PI-RADS 3 score: A retrospective experience of clinically significant prostate cancer detection.

TitlePI-RADS 3 score: A retrospective experience of clinically significant prostate cancer detection.
Publication TypeJournal Article
Year of Publication2023
AuthorsCamacho A, Salah F, Bay CP, Waring J, Umeton R, Hirsch MS, Cole AP, Kibel AS, Loda M, Tempany CM, Fennessy FM
JournalBJUI Compass
Date Published2023 Jul

RATIONALE AND OBJECTIVES: The study aims to propose an optimal workflow in patients with a PI-RADS 3 (PR-3) assessment category (AC) through determining the timing and type of pathology interrogation used for the detection of clinically significant prostate cancer (csPCa) in these men based upon a 5-year retrospective review in a large academic medical center.

MATERIALS AND METHODS: This United States Health Insurance Probability and Accountability Act (HIPAA)-compliant, institutional review board-approved retrospective study included men without prior csPCa diagnosis who received PR-3 AC on magnetic resonance (MR) imaging (MRI). Subsequent incidence and time to csPCa diagnosis and number/type of prostate interventions was recorded. Categorical data were compared using Fisher's exact test and continuous data using ANOVA omnibus F-test.

RESULTS: Our cohort of 3238 men identified 332 who received PR-3 as their highest AC on MRI, 240 (72.3%) of whom had pathology follow-up within 5 years. csPCa was detected in 76/240 (32%) and non-csPCa in 109/240 (45%) within 9.0 ± 10.6 months. Using a non-targeted trans-rectal ultrasound biopsy as the initial approach (n = 55), another diagnostic procedure was required to diagnose csPCa in 42/55 (76.4%) of men, compared with 3/21(14.3%) men with an initial MR targeted-biopsy approach (n = 21); (p < 0.0001). Those with csPCa had higher median serum prostate-specific antigen (PSA) and PSA density, and lower median prostate volume (p < 0.003) compared with non-csPCa/no PCa.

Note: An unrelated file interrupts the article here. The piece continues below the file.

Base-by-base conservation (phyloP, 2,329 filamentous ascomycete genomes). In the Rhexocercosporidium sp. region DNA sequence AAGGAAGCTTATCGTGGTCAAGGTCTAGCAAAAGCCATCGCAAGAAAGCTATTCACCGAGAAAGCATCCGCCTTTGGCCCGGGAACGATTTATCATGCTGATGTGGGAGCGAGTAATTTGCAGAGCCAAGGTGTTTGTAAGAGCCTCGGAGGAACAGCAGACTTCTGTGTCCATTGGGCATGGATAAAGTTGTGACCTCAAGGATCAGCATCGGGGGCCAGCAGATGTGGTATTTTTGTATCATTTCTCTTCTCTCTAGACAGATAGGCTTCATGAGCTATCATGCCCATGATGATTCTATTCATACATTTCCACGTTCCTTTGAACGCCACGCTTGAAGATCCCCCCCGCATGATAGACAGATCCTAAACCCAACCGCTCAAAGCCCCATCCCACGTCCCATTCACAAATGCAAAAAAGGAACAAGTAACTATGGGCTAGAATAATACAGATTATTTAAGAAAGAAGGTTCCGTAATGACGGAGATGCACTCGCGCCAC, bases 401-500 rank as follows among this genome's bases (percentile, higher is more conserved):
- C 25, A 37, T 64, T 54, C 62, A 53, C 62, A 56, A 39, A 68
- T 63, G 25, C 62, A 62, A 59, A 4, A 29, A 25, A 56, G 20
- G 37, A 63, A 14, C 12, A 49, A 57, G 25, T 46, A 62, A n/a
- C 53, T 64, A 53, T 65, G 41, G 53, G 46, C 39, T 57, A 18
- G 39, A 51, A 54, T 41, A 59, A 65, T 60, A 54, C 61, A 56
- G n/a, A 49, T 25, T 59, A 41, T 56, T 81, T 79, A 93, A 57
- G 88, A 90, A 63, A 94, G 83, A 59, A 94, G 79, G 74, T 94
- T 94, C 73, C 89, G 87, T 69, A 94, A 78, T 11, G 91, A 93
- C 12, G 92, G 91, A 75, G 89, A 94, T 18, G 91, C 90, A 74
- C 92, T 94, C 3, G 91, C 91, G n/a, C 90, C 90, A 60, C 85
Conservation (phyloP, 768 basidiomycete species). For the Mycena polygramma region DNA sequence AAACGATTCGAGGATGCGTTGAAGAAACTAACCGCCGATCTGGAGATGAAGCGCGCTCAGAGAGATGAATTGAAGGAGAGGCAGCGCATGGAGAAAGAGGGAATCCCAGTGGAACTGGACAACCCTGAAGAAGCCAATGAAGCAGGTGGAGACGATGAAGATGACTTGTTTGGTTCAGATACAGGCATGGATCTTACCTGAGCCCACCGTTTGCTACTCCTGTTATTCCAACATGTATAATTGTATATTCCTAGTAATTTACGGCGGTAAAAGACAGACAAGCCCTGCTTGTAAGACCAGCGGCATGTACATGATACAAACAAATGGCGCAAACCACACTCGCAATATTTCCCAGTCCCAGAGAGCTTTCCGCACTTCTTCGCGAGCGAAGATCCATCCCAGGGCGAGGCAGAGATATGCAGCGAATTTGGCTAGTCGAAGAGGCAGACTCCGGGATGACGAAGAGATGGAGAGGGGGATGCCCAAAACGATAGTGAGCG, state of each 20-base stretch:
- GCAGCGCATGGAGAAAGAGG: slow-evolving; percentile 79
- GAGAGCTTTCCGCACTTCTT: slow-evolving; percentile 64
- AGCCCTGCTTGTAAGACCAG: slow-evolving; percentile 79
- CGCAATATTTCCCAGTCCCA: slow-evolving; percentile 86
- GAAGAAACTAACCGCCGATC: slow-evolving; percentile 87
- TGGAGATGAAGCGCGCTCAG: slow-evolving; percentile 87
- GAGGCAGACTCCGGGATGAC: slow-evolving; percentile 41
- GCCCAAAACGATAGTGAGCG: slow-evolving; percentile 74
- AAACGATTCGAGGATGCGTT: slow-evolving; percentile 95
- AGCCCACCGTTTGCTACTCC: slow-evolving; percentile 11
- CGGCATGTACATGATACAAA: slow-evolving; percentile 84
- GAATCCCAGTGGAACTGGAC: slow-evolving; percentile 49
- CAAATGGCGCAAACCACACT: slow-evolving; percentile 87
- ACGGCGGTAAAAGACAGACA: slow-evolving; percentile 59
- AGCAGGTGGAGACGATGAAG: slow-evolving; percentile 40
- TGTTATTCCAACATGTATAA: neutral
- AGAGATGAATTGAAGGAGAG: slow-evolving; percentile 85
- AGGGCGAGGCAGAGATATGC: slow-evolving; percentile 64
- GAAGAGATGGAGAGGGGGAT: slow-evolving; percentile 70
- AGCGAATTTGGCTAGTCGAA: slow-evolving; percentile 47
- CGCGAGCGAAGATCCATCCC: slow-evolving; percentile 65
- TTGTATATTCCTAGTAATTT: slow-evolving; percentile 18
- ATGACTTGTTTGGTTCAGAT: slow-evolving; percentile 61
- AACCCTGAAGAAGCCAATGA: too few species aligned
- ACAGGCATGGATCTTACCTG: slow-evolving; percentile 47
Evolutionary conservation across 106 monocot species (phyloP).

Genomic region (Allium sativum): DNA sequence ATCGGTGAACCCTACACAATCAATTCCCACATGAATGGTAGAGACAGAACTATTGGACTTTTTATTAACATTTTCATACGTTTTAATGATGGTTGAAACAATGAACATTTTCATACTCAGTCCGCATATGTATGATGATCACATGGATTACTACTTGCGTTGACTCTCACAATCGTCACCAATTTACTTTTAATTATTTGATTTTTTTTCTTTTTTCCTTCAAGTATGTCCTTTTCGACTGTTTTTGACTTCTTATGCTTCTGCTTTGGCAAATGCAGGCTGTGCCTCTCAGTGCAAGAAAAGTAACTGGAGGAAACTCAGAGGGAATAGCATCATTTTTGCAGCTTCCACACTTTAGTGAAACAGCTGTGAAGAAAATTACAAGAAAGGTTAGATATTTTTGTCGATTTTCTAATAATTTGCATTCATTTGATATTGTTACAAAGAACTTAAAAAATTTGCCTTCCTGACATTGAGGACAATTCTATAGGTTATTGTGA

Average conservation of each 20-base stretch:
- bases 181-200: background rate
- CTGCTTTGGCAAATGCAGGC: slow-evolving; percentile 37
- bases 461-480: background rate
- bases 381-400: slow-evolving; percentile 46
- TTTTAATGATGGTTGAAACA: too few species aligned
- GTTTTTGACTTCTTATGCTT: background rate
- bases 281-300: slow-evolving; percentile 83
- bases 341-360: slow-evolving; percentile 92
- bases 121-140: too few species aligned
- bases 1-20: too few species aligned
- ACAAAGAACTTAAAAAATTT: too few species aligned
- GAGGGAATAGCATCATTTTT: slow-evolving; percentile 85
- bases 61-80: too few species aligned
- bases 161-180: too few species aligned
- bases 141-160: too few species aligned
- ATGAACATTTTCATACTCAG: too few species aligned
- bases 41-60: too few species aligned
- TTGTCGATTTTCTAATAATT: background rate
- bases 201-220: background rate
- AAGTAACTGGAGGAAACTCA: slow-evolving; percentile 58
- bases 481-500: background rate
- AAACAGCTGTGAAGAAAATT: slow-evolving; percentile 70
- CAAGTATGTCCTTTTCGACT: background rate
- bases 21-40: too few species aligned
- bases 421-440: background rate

CONCLUSION: Most patients with PR-3 AC underwent prostate pathology exams within 5 years, 32% of whom were found to have csPCa within 1 year of MRI, most often with a higher PSA density and a prior non-csPCa diagnosis. Addition of a targeted biopsy approach initially reduced the need for a second biopsy to reach a for csPCa diagnosis. Thus, a combination of systematic and targeted biopsy is advised in men with PR-3 and a co-existing abnormal PSA and PSA density.

Alternate JournalBJUI Compass
PubMed ID37334024
PubMed Central IDPMC10268585
Grant ListP41 EB015898 / EB / NIBIB NIH HHS / United States
P41 EB028741 / EB / NIBIB NIH HHS / United States
R01 CA232174 / CA / NCI NIH HHS / United States
R01 EB030539 / EB / NIBIB NIH HHS / United States
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Massimo Loda, M.D.

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